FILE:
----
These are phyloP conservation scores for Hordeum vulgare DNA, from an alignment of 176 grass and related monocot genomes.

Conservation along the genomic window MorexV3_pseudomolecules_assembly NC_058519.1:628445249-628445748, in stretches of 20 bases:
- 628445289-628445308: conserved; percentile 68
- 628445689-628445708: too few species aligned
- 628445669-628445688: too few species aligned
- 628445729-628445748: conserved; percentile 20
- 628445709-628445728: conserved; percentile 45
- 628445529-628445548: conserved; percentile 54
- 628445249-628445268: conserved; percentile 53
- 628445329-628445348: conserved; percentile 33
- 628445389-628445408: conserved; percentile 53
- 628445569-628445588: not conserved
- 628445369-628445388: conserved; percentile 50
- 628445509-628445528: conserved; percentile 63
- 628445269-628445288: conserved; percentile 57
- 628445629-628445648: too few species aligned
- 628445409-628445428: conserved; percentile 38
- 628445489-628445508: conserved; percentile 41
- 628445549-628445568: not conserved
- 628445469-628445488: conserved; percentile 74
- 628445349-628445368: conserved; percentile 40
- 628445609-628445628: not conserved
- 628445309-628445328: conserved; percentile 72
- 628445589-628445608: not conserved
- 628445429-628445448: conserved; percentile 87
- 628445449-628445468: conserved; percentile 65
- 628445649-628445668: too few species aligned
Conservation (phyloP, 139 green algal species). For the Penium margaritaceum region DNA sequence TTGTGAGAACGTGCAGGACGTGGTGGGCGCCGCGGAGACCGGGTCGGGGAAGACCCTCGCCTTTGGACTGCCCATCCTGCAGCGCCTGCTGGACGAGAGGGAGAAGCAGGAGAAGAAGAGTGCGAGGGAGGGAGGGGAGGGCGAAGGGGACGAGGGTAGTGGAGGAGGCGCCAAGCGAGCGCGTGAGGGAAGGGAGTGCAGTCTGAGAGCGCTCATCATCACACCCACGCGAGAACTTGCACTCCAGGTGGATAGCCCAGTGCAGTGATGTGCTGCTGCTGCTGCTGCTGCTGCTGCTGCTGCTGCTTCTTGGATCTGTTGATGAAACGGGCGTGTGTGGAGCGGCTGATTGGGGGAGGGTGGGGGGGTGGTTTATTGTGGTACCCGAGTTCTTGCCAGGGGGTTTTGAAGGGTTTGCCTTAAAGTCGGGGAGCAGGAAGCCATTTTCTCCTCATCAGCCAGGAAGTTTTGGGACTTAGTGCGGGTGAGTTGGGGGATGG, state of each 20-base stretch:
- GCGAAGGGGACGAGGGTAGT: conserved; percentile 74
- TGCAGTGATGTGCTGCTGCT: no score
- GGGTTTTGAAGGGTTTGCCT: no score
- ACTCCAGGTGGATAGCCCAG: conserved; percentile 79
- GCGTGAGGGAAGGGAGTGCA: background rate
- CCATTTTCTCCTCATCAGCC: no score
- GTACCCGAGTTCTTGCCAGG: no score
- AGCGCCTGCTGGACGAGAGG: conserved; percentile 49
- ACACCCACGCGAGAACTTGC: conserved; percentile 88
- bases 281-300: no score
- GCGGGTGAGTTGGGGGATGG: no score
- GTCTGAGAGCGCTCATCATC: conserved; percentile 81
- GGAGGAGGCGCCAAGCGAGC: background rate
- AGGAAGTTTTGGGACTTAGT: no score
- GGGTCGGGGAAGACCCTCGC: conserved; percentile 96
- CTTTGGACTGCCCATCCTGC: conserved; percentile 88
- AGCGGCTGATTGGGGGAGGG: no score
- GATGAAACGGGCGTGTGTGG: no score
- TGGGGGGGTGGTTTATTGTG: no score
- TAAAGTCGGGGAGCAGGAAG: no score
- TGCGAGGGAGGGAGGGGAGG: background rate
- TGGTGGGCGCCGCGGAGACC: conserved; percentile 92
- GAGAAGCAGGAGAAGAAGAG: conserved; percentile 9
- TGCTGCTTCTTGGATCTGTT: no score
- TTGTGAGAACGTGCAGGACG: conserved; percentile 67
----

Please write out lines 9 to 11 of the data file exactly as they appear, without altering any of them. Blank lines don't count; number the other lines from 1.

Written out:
- 628445249-628445268: conserved; percentile 53
- 628445329-628445348: conserved; percentile 33
- 628445389-628445408: conserved; percentile 53